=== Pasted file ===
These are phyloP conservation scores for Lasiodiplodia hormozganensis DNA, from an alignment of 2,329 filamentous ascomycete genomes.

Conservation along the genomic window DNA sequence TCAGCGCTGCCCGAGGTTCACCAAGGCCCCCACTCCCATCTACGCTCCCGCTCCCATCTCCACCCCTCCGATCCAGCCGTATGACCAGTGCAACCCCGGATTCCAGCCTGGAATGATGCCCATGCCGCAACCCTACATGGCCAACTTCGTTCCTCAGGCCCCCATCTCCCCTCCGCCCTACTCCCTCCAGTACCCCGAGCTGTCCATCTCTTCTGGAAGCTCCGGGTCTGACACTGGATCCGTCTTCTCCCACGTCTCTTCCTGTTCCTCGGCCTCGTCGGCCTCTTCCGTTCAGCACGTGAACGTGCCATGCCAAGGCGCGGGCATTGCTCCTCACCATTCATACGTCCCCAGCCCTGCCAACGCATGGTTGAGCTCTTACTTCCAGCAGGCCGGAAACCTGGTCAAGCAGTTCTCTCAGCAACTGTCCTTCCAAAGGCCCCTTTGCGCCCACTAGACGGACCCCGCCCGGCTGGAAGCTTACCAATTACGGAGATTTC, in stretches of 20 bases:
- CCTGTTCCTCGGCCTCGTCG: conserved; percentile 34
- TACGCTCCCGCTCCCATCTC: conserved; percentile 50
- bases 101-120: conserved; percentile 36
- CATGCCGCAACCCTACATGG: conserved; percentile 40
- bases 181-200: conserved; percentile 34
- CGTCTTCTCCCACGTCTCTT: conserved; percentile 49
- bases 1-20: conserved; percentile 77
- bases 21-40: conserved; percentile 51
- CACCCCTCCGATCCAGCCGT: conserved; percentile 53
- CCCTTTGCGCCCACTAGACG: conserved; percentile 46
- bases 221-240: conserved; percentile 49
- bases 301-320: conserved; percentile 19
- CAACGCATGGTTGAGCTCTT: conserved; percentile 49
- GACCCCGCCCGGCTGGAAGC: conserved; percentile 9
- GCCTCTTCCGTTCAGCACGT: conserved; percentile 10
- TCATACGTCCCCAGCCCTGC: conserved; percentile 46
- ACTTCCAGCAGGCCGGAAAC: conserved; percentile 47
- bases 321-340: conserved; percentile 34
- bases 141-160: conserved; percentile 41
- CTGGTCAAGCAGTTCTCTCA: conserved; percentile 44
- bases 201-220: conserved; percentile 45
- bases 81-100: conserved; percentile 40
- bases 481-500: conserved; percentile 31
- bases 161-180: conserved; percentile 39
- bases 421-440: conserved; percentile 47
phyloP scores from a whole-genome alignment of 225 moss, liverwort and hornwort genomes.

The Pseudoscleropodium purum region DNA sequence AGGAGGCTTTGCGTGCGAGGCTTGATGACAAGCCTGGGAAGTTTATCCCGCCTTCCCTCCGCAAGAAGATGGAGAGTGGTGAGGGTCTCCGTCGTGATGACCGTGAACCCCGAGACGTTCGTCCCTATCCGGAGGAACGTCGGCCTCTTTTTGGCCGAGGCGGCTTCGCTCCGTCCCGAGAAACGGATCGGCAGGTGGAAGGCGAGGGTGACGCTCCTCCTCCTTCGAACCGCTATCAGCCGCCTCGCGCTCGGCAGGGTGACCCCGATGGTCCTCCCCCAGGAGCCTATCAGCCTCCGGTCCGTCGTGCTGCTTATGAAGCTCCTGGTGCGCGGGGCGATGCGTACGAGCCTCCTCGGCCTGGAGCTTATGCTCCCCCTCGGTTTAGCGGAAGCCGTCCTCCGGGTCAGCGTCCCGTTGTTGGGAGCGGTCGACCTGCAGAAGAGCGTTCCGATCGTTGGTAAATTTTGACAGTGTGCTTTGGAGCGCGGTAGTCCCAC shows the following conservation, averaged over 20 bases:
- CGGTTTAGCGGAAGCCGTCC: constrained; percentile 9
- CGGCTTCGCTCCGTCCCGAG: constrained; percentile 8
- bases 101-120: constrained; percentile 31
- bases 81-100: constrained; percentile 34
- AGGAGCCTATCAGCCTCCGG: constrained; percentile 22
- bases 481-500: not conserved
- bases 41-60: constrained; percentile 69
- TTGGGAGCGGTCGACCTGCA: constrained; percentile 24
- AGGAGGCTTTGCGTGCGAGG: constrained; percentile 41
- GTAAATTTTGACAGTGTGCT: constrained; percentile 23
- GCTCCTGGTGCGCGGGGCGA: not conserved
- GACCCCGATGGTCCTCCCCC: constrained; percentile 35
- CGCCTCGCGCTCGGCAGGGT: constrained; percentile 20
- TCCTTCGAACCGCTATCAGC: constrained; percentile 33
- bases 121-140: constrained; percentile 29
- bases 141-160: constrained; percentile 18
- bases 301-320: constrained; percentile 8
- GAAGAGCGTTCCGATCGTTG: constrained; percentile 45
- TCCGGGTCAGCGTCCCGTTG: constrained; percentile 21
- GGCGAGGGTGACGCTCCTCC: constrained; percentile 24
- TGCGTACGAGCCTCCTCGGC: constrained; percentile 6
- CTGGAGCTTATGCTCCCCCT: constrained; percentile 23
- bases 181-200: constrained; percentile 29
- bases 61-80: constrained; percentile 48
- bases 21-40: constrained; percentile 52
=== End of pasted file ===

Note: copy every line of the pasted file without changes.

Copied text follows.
These are phyloP conservation scores for Lasiodiplodia hormozganensis DNA, from an alignment of 2,329 filamentous ascomycete genomes.

Conservation along the genomic window DNA sequence TCAGCGCTGCCCGAGGTTCACCAAGGCCCCCACTCCCATCTACGCTCCCGCTCCCATCTCCACCCCTCCGATCCAGCCGTATGACCAGTGCAACCCCGGATTCCAGCCTGGAATGATGCCCATGCCGCAACCCTACATGGCCAACTTCGTTCCTCAGGCCCCCATCTCCCCTCCGCCCTACTCCCTCCAGTACCCCGAGCTGTCCATCTCTTCTGGAAGCTCCGGGTCTGACACTGGATCCGTCTTCTCCCACGTCTCTTCCTGTTCCTCGGCCTCGTCGGCCTCTTCCGTTCAGCACGTGAACGTGCCATGCCAAGGCGCGGGCATTGCTCCTCACCATTCATACGTCCCCAGCCCTGCCAACGCATGGTTGAGCTCTTACTTCCAGCAGGCCGGAAACCTGGTCAAGCAGTTCTCTCAGCAACTGTCCTTCCAAAGGCCCCTTTGCGCCCACTAGACGGACCCCGCCCGGCTGGAAGCTTACCAATTACGGAGATTTC, in stretches of 20 bases:
- CCTGTTCCTCGGCCTCGTCG: conserved; percentile 34
- TACGCTCCCGCTCCCATCTC: conserved; percentile 50
- bases 101-120: conserved; percentile 36
- CATGCCGCAACCCTACATGG: conserved; percentile 40
- bases 181-200: conserved; percentile 34
- CGTCTTCTCCCACGTCTCTT: conserved; percentile 49
- bases 1-20: conserved; percentile 77
- bases 21-40: conserved; percentile 51
- CACCCCTCCGATCCAGCCGT: conserved; percentile 53
- CCCTTTGCGCCCACTAGACG: conserved; percentile 46
- bases 221-240: conserved; percentile 49
- bases 301-320: conserved; percentile 19
- CAACGCATGGTTGAGCTCTT: conserved; percentile 49
- GACCCCGCCCGGCTGGAAGC: conserved; percentile 9
- GCCTCTTCCGTTCAGCACGT: conserved; percentile 10
- TCATACGTCCCCAGCCCTGC: conserved; percentile 46
- ACTTCCAGCAGGCCGGAAAC: conserved; percentile 47
- bases 321-340: conserved; percentile 34
- bases 141-160: conserved; percentile 41
- CTGGTCAAGCAGTTCTCTCA: conserved; percentile 44
- bases 201-220: conserved; percentile 45
- bases 81-100: conserved; percentile 40
- bases 481-500: conserved; percentile 31
- bases 161-180: conserved; percentile 39
- bases 421-440: conserved; percentile 47
phyloP scores from a whole-genome alignment of 225 moss, liverwort and hornwort genomes.

The Pseudoscleropodium purum region DNA sequence AGGAGGCTTTGCGTGCGAGGCTTGATGACAAGCCTGGGAAGTTTATCCCGCCTTCCCTCCGCAAGAAGATGGAGAGTGGTGAGGGTCTCCGTCGTGATGACCGTGAACCCCGAGACGTTCGTCCCTATCCGGAGGAACGTCGGCCTCTTTTTGGCCGAGGCGGCTTCGCTCCGTCCCGAGAAACGGATCGGCAGGTGGAAGGCGAGGGTGACGCTCCTCCTCCTTCGAACCGCTATCAGCCGCCTCGCGCTCGGCAGGGTGACCCCGATGGTCCTCCCCCAGGAGCCTATCAGCCTCCGGTCCGTCGTGCTGCTTATGAAGCTCCTGGTGCGCGGGGCGATGCGTACGAGCCTCCTCGGCCTGGAGCTTATGCTCCCCCTCGGTTTAGCGGAAGCCGTCCTCCGGGTCAGCGTCCCGTTGTTGGGAGCGGTCGACCTGCAGAAGAGCGTTCCGATCGTTGGTAAATTTTGACAGTGTGCTTTGGAGCGCGGTAGTCCCAC shows the following conservation, averaged over 20 bases:
- CGGTTTAGCGGAAGCCGTCC: constrained; percentile 9
- CGGCTTCGCTCCGTCCCGAG: constrained; percentile 8
- bases 101-120: constrained; percentile 31
- bases 81-100: constrained; percentile 34
- AGGAGCCTATCAGCCTCCGG: constrained; percentile 22
- bases 481-500: not conserved
- bases 41-60: constrained; percentile 69
- TTGGGAGCGGTCGACCTGCA: constrained; percentile 24
- AGGAGGCTTTGCGTGCGAGG: constrained; percentile 41
- GTAAATTTTGACAGTGTGCT: constrained; percentile 23
- GCTCCTGGTGCGCGGGGCGA: not conserved
- GACCCCGATGGTCCTCCCCC: constrained; percentile 35
- CGCCTCGCGCTCGGCAGGGT: constrained; percentile 20
- TCCTTCGAACCGCTATCAGC: constrained; percentile 33
- bases 121-140: constrained; percentile 29
- bases 141-160: constrained; percentile 18
- bases 301-320: constrained; percentile 8
- GAAGAGCGTTCCGATCGTTG: constrained; percentile 45
- TCCGGGTCAGCGTCCCGTTG: constrained; percentile 21
- GGCGAGGGTGACGCTCCTCC: constrained; percentile 24
- TGCGTACGAGCCTCCTCGGC: constrained; percentile 6
- CTGGAGCTTATGCTCCCCCT: constrained; percentile 23
- bases 181-200: constrained; percentile 29
- bases 61-80: constrained; percentile 48
- bases 21-40: constrained; percentile 52